BRADLEY, Maine — The normally tranquil woods around the Maine Forest and Logging Museum throbbed with the pounding of drums and the wailing of songs this weekend as American Indians from many regions gathered at the secluded site for a powwow.
Ceremonial drumming, singing, dancing and storytelling drew about 200 participants and spectators to the intertribal powwow. Vendors sold beaded jewelry, wooden flutes and dance costumes, while people chowed down on bean-hole beans, buffalo burgers, salmon steaks, succotash and “powwow tacos.”
Sweet wood smoke from a ceremonial fire mingled with the aroma of smoldering white sage used to drive away spiritual negativity.
“Smudging takes the negativity out of us before we go into the [dance] circle,” said firekeeper Michael Paczesny of Newport, a member of the Lakota Sioux and Menominee tribes. As firekeeper, Paczesney was responsible for keeping the small ceremonial fire beside the dance ring burning night and day during the powwow, which began Friday and will wrap up Sunday evening.
“If for any reason the fire would go out, the powwow would be over and the firekeeper would be banned,” Paczesney said. “It’s quite an honor to be asked to be the firekeeper.” Paczesney — sooty, sweaty, shirtless and clad in buckskin trousers — said he has served in the ceremonial role at more than 300 powwows. He brings ashes from all of his previous fires to add to each new fire, he said.
Preparing the ceremonial fire calls for meticulous attention to detail and ritual, Paczesney said. Women dug the shallow circular pit on Friday evening and laid tobacco on the stony soil within it. Saturday morning, a fire of sage and sweet grass was kindled on top of the tobacco to bless the fire ring.
“The tobacco carries our prayers to the Creator,” Paczesney said.
Arnold Neptune of the Penobscot Indian Nation served as the tribal elder at the event and also as its spiritual medicine man. Recently turned 80, Neptune needed a helper to steady him as he performed a blessing ceremony around the fire.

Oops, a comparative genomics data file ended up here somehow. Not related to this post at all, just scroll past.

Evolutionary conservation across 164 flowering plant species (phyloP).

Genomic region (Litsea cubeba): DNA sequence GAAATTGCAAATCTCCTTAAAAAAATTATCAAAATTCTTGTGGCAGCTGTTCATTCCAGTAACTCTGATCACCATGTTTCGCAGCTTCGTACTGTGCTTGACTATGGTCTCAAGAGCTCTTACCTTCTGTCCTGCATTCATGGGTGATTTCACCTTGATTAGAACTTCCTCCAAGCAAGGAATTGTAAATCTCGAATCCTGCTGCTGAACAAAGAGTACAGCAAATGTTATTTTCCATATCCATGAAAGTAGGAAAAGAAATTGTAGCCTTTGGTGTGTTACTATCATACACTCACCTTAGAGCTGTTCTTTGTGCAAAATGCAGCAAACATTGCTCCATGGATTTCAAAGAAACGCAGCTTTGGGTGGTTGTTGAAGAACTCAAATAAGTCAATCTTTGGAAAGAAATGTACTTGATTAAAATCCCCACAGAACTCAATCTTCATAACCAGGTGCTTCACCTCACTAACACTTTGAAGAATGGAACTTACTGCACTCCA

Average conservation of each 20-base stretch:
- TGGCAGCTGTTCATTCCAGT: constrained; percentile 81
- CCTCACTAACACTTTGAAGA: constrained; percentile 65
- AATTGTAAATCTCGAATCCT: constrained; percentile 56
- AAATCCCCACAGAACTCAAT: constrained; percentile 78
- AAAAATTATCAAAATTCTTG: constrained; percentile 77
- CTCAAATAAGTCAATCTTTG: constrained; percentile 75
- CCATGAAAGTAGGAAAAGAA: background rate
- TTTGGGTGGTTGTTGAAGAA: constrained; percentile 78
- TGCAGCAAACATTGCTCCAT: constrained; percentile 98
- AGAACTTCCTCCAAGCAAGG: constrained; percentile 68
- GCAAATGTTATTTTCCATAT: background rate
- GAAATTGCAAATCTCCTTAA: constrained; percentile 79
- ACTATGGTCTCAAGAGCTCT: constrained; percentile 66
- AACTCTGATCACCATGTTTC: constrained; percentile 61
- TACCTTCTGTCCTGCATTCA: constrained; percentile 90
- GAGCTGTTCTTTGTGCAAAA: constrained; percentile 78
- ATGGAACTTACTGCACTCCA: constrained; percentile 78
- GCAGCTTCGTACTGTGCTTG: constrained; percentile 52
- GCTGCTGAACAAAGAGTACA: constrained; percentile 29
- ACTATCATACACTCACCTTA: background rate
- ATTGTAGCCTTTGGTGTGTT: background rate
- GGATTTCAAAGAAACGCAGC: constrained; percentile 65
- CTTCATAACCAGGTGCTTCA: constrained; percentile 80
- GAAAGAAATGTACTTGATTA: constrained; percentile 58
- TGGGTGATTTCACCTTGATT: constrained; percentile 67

“We pray for the welfare of everyone, not just our friends,” Neptune said in a conversation after the blessing ceremony. “Everyone, regardless of their nationality, has the spirit of the Creator in them.”
Despite his physical frailty, Neptune, accompanied by his wife, Jane, showed considerable spring in his step in the dance circle. Powwows serve to renew and strengthen the cultural traditions that unite American Indian tribes, he said, while introducing non-Indians to the timeless, nature-centered values of the ancient cultures.
Tribes from all over the U.S. and Canada were represented at the weekend powwow, according to organizer Keith Richards of Garland. Richards, whose ancestors were members of the Narragansett Indian Tribe in Rhode Island, serves on the board of the Maine Forest and Logging Museum. The powwow may generate a small amount of money to benefit the nonprofit museum, he said, and could become an annual event at the historic site.
The next intertribal powwow in the Bangor area will take place over Labor Day weekend, Sept. 4, 5 and 6, in Newport. For more information, call 368-5287.